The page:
Mr Johnson was chairing a crisis meeting of the government’s crime and justice taskforce on Monday evening to discuss the protection of women and girls with Dick, Patel, justice secretary Robert Buckland and director of public prosecutions Max Hill.

Brecon and Radnorshire MP Ms Jones told the Commons: “I’m also shocked that what started as a peaceful and important vigil turned into a protest with photographs showing ACAB signs – which stands for All Cops Are Bastards.

“I’m concerned that a young woman’s murder could be hijacked by those who would seek to defund the police and destabilise our society, making it even harder for women to come forward and report assaults.”

And Sir Iain told the Commons that while some of the actions on Saturday night were “shameful”,  politicians should wait for “all the evidence” before condemning police.

“I was contacted by a female police officer today to tell me of what happened to her on that night,” said the former Tory leader. “She was threatened, she was told that she should have been murdered, not Sarah Everard, and that she was manhandled.

“I simply say on all sides we should be dialling this down, not trying to raise the temperature by calling for resignations.”

Ms Patel said Ms Jones was “absolutely right” to urge the government to press ahead with its police bill, which alongside measures to increase the time spent in prison by serious sexual offenders includes provisions to clamp down on protest.

And she told MPs: “She’s made a very, very important point that a peaceful vigil on Saturday, turned into some pretty ugly scenes.

“So we’ll wait for the report, and there is no question that where there are lessons to be learned, they will be learned. 

“And of course where individuals were acting inappropriately in the way in which she has said, obviously that will be subject to some consideration too.”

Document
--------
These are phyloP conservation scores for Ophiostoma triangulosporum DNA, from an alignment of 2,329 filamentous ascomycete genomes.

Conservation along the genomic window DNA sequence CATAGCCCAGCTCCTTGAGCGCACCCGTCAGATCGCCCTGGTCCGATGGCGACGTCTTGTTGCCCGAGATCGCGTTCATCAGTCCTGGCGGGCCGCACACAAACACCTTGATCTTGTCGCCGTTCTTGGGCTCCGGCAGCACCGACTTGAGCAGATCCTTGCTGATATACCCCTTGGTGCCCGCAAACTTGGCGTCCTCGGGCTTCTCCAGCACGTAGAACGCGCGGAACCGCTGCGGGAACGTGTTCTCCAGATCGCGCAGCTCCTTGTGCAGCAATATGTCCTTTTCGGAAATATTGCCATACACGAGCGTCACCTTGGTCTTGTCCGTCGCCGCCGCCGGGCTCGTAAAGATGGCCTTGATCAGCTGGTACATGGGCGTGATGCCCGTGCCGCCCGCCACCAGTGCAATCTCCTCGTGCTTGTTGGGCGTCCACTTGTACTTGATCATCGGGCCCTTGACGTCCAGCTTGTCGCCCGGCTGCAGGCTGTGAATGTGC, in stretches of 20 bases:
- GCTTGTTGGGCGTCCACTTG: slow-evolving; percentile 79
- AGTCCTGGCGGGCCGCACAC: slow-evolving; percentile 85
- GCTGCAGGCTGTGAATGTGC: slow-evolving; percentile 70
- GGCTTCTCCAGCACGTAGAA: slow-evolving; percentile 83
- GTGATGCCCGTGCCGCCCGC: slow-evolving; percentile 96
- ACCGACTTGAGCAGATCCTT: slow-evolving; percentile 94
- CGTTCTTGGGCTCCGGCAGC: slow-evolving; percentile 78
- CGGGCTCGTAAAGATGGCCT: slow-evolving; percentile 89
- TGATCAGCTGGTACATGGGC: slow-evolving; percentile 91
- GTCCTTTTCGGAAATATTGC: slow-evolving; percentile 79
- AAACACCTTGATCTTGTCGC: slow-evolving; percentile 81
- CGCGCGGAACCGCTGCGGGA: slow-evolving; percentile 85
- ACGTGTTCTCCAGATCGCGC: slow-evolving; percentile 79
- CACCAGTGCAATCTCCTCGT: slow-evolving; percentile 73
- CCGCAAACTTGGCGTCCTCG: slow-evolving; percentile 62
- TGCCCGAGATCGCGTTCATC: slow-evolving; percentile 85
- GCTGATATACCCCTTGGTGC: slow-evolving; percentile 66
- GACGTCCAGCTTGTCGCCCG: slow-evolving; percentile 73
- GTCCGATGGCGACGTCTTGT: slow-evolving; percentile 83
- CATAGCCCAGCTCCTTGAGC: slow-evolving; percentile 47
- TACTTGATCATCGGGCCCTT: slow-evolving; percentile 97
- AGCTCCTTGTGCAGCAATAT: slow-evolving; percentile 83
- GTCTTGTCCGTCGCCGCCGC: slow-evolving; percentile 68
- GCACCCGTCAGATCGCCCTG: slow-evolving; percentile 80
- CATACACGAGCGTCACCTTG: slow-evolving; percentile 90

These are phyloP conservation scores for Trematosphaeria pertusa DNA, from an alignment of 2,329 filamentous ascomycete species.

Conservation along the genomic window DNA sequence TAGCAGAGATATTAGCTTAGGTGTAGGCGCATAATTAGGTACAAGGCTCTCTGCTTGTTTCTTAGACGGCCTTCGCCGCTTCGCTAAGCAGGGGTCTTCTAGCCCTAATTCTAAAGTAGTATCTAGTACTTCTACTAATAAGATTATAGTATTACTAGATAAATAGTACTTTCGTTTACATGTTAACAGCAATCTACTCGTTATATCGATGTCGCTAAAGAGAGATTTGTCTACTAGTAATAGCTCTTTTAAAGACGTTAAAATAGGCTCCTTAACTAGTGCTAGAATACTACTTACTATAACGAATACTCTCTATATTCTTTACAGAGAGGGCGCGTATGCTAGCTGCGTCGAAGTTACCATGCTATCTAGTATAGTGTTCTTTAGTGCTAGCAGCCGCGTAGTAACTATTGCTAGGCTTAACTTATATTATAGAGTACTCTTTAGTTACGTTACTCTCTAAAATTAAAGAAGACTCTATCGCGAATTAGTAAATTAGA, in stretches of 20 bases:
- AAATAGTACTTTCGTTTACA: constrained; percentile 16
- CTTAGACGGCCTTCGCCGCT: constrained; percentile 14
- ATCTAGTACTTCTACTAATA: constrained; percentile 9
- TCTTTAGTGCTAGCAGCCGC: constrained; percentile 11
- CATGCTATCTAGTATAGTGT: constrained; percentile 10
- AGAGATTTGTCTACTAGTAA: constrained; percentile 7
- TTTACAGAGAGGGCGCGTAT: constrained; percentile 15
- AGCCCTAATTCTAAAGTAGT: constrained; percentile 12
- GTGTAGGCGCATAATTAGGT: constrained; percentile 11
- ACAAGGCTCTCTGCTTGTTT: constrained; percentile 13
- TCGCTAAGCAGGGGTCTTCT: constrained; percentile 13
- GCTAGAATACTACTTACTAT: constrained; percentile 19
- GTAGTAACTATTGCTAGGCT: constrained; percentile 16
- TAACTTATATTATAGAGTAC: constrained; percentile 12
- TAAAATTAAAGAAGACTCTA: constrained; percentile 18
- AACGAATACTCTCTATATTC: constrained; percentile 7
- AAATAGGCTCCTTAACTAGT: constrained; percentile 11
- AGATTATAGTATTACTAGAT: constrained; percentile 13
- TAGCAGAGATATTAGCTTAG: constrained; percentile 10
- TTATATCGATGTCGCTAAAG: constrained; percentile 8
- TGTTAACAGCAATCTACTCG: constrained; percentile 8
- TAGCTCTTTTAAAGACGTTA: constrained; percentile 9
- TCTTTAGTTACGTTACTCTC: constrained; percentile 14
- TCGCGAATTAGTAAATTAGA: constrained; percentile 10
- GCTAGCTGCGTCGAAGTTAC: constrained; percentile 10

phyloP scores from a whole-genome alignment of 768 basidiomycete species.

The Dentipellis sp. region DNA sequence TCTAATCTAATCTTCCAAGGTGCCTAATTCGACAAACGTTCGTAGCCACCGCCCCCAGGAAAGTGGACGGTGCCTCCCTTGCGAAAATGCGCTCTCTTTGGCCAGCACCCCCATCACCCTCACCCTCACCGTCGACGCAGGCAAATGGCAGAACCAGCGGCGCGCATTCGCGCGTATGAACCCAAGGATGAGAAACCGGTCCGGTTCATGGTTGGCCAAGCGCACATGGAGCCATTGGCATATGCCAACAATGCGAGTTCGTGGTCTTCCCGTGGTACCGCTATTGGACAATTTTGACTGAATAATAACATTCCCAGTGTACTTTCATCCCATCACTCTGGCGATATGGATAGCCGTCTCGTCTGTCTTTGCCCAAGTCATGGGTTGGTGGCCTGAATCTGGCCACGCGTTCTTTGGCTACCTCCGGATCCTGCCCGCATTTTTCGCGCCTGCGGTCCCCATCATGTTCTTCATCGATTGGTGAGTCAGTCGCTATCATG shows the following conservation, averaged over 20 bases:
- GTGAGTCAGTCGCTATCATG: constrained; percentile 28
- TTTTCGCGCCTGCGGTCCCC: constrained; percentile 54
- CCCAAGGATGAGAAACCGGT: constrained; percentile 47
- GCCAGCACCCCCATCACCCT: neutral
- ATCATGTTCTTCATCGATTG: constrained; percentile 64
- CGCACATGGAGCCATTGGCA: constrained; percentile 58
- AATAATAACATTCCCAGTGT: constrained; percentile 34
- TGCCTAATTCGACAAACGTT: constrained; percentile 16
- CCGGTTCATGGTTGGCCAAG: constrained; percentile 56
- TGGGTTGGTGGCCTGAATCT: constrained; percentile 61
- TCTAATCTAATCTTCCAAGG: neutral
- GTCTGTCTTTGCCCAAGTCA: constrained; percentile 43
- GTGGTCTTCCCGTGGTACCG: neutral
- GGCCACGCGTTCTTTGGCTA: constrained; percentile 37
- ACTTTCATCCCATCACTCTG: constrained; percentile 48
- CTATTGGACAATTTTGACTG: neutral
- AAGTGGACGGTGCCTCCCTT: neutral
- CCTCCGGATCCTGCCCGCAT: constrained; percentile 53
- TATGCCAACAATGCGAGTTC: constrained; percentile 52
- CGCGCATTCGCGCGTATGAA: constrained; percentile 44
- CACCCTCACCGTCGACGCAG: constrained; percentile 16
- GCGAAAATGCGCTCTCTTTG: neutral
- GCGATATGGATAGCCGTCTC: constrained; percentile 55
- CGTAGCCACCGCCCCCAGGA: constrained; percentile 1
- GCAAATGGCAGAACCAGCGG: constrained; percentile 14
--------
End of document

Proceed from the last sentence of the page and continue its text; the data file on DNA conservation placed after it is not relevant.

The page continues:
Ms Patel said Sir Iain’s point was “well made”, saying that she had been contacted by many police officers reporting similar experiences.

She said that MPs should not prejudge the reports of the investigations into Saturday’s events.

Labour MP Bell Ribeiro-Addy was among many MPs denouncing the handling of the vigil, telling the Commons: “The police’s high-handed approach got the balance between public safety and the right to protest completely wrong.”

DUP MP Ian Paisley said “every ingredient of good policing” was “absent” from Clapham Common on Saturday.

“What on earth happened to police discretion?” he asked. “What on earth happened to proportionality, to flexibility, to empathy, to any sense of self-awareness given the circumstances that surround it – that hellish murder?

“The defining image that will stick in the collective mind of Britain will be Patsy Stevenson being almost sat upon by three police officers whilst being detained. I must say, if I saw one of my adult daughters being treated that way I would find it impossible to contain my anger in terms of what happened.”

Ex-Supreme Court judge Lord Sumption accused ministers of “humbug” in trying to pin responsibility on the police.

He said the Met was placed in “an impossible situation”, adding: “The problem lies in the framing of the regulations – and this was a deliberate decision made by the home secretary, who objected to demonstrations or protests last year.”

Join our commenting forum

Join thought-provoking conversations, follow other Independent readers and see their replies


Thank you for registering

Please refresh the page or navigate to another page on the site to be automatically logged inPlease refresh your browser to be logged in